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Postby Cece » Sat Sep 04, 2010 1:21 am

Here's another quote, katiee, that doesn't directly answer the question but I think the answer can be inferred that he's not worried about a hypercoaguable state being present during the procedure itself (since aspirin creates a hypercoaguable state including easy bruising):

drsclafani wrote:
side from telling you this anecdote, I do have questions. My doctor wanted me to take daily aspirin because he was still concerned about the high d-dimer. So is it a problem to be taking daily aspirin if you're going to have a venogram? When would you have to stop daily aspirin to make sure it wouldn't affect any invasive procedure? What do you think about tracking d-dimer -- do you use this test?

i keep expenses down to a minimum so i am doing as little blood work as necessary.
Aspirin reduces the stickiness of platelets the first line of defense for blood vessel injury, like what happens in venoplasty. But we are going into a low pressure systsem and i would not hesitate to do the procedure on someone who is on aspirin and would not ask them to stop before the procedure
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Re: Actin

Postby NHE » Sat Sep 04, 2010 3:07 am

Cece wrote:Actin is the smooth muscle cells that are part of the vein. If they're scarred or solidified in some way, then they don't stretch, then I think that's one of the ways to have a stenosis.


Close. Actin is a cytoskeletal protein found in nearly every eukaryotic cell. It polymerizes to form microfilaments which play an important role in many cellular processes. It also forms the thin filaments in the actin-myosin thin-thick filament system in muscle cells that allows a muscle cell to contract. A general reference on actin can be found at http://en.wikipedia.org/wiki/Actin and more detail can be found in any cellular biology textbook such as Molecular Biology of the Cell by Alberts et al. http://www.ncbi.nlm.nih.gov/bookshelf/b ... book=mboc4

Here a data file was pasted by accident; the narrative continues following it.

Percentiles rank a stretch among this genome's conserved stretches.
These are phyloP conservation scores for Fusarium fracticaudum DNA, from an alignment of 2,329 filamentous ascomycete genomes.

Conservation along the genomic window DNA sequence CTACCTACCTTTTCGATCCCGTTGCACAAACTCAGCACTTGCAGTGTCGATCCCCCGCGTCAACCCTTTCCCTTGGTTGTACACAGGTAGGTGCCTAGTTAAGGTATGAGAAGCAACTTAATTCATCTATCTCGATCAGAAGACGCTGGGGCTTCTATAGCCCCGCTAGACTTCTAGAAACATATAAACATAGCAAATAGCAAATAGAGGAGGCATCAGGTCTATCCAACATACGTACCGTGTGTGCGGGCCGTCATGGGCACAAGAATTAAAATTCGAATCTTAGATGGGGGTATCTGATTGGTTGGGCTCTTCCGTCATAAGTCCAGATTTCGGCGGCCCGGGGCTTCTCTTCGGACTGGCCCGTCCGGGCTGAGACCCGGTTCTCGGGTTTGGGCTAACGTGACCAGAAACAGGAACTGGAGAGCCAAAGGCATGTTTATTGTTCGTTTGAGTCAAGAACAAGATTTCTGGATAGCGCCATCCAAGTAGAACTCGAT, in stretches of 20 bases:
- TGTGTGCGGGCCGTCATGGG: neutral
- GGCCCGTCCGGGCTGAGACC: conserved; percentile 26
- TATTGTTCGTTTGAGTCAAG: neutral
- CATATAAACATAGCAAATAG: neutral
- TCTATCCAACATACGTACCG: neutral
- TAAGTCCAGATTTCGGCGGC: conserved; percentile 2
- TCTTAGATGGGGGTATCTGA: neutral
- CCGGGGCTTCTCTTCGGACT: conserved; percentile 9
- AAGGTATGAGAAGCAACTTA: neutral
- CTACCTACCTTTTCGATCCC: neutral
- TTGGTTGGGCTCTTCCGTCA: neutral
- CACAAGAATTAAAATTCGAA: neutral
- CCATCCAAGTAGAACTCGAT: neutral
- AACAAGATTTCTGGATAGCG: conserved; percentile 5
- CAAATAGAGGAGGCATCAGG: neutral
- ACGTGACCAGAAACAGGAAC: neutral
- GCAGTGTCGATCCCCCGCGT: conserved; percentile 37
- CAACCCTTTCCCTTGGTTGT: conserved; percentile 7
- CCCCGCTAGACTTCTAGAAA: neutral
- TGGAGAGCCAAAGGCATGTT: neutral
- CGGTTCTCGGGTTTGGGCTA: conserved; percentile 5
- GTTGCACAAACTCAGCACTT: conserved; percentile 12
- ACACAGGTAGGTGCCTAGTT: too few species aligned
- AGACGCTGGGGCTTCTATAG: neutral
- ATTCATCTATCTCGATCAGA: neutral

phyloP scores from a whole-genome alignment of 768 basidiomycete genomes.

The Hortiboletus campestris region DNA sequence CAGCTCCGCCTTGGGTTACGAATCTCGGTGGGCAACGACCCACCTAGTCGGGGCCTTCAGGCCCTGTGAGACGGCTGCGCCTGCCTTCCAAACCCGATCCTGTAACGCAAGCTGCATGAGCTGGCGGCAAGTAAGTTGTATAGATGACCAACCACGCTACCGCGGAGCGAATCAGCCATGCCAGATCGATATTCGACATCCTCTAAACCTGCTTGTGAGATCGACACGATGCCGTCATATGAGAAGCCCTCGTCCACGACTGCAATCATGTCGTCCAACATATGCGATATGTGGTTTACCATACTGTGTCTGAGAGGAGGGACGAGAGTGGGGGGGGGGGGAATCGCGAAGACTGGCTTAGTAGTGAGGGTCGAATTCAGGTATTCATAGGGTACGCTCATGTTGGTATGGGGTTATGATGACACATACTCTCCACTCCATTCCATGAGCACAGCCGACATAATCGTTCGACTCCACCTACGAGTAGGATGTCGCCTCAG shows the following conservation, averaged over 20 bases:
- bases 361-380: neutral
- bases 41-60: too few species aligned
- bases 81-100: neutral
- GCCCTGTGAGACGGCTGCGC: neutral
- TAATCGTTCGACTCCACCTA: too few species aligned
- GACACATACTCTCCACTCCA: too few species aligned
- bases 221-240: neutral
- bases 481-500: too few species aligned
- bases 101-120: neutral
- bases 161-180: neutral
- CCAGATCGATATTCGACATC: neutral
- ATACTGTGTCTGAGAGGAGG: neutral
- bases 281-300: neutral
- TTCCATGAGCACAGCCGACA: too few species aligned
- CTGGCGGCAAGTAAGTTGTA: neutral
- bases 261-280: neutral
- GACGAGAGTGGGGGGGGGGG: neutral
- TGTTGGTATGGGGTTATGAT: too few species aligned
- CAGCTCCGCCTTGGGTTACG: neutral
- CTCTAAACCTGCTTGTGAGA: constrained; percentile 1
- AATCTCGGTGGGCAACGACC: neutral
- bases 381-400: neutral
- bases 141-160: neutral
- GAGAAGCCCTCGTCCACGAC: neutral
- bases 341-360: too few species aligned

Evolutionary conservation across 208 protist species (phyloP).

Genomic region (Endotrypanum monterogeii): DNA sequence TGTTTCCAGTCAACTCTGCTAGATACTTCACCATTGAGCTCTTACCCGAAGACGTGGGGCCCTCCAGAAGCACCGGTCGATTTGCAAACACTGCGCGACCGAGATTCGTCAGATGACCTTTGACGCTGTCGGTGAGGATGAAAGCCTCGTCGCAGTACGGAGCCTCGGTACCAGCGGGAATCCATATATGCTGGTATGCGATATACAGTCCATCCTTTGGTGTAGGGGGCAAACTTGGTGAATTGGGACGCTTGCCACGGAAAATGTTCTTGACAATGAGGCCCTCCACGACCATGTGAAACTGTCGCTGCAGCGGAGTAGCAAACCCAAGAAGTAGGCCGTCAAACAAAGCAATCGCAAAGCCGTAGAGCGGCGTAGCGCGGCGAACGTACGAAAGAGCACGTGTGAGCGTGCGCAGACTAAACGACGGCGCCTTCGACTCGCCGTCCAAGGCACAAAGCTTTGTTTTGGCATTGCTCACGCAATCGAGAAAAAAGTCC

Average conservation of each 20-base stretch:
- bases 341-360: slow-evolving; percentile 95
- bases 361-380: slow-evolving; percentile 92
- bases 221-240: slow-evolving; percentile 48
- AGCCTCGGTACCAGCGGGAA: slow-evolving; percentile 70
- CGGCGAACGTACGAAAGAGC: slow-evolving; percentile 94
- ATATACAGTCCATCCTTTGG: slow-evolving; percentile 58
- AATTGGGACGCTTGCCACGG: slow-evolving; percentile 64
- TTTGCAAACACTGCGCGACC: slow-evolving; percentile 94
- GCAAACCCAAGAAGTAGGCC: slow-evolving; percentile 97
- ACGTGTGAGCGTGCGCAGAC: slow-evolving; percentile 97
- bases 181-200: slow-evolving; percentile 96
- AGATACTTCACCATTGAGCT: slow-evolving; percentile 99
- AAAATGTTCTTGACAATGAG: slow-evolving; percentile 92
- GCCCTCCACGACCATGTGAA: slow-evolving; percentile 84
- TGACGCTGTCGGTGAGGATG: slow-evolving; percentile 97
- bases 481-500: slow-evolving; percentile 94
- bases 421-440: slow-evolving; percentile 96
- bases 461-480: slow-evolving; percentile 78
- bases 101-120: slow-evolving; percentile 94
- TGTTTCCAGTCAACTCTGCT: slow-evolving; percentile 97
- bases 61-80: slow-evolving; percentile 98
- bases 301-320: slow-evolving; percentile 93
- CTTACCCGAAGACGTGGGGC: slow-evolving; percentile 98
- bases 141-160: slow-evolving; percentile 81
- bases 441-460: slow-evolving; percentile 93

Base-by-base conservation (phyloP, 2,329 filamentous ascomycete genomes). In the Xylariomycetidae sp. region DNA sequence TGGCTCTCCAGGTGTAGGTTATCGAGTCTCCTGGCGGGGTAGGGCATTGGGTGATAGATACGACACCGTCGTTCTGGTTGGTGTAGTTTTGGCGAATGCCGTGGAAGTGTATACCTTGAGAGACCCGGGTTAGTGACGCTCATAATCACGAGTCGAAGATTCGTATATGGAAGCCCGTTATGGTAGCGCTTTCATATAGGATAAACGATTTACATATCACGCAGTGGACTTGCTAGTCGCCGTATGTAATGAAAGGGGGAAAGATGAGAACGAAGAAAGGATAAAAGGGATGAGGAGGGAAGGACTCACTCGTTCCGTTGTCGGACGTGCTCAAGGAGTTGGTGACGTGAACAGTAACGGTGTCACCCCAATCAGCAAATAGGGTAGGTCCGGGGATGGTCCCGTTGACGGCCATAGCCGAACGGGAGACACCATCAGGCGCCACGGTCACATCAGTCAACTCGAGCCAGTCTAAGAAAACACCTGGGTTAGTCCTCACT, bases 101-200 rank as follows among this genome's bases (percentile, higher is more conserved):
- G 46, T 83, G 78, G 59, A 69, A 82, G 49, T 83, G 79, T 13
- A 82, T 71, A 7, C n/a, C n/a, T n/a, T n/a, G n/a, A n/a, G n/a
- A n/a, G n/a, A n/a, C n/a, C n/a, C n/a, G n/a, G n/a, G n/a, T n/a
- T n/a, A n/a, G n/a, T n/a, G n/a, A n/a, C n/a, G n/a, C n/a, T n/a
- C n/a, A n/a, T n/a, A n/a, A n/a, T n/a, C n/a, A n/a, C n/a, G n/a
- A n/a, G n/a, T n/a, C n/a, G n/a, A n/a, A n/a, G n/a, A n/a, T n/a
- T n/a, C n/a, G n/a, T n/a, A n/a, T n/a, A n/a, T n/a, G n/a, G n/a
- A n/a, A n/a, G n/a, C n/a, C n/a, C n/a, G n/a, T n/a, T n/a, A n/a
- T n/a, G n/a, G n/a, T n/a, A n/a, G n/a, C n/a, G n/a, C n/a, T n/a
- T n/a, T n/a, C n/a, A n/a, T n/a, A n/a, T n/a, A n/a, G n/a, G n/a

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Postby Zeureka » Sat Sep 04, 2010 8:06 am

I have a question about the idea of increased blood flow having an effect on Angiotensin regulation - which might cause feeling of well-being and warm hands/feet (see mention of Dr Simka below). But was at first confused, as research was published in July saying the blocking of Angiotensin I receptors in the brain might be beneficial in MS. This seemed to be contradictory to benefits of increased Angiotensin through increased blood flow. But it seems the link is a different one.

Now read that there are 5 classes of Angiotensin but the one that will probably play a role in CCSVI is angiotensin III - might that then block the AT1 receptor?? Only found that increase of AngiotensionIII releases ACTH (increasing production and release of corticosteroids = could explain relief of some MS symptoms?) and the hormone/neurotransmitter Norepinephrine (increasing Serotonin and Dopamin = feeling of wellbeing).

Sorry if similar question was already posted, but could not find it here.

Angiotensin (AT1R) blockers are on the market, now wonder if these have to do with the other AT III findings. Could those be worth a try or too early to say? Any negative side effects?

Anti-hypertensive drug improves multiple sclerosis-related brain inflammation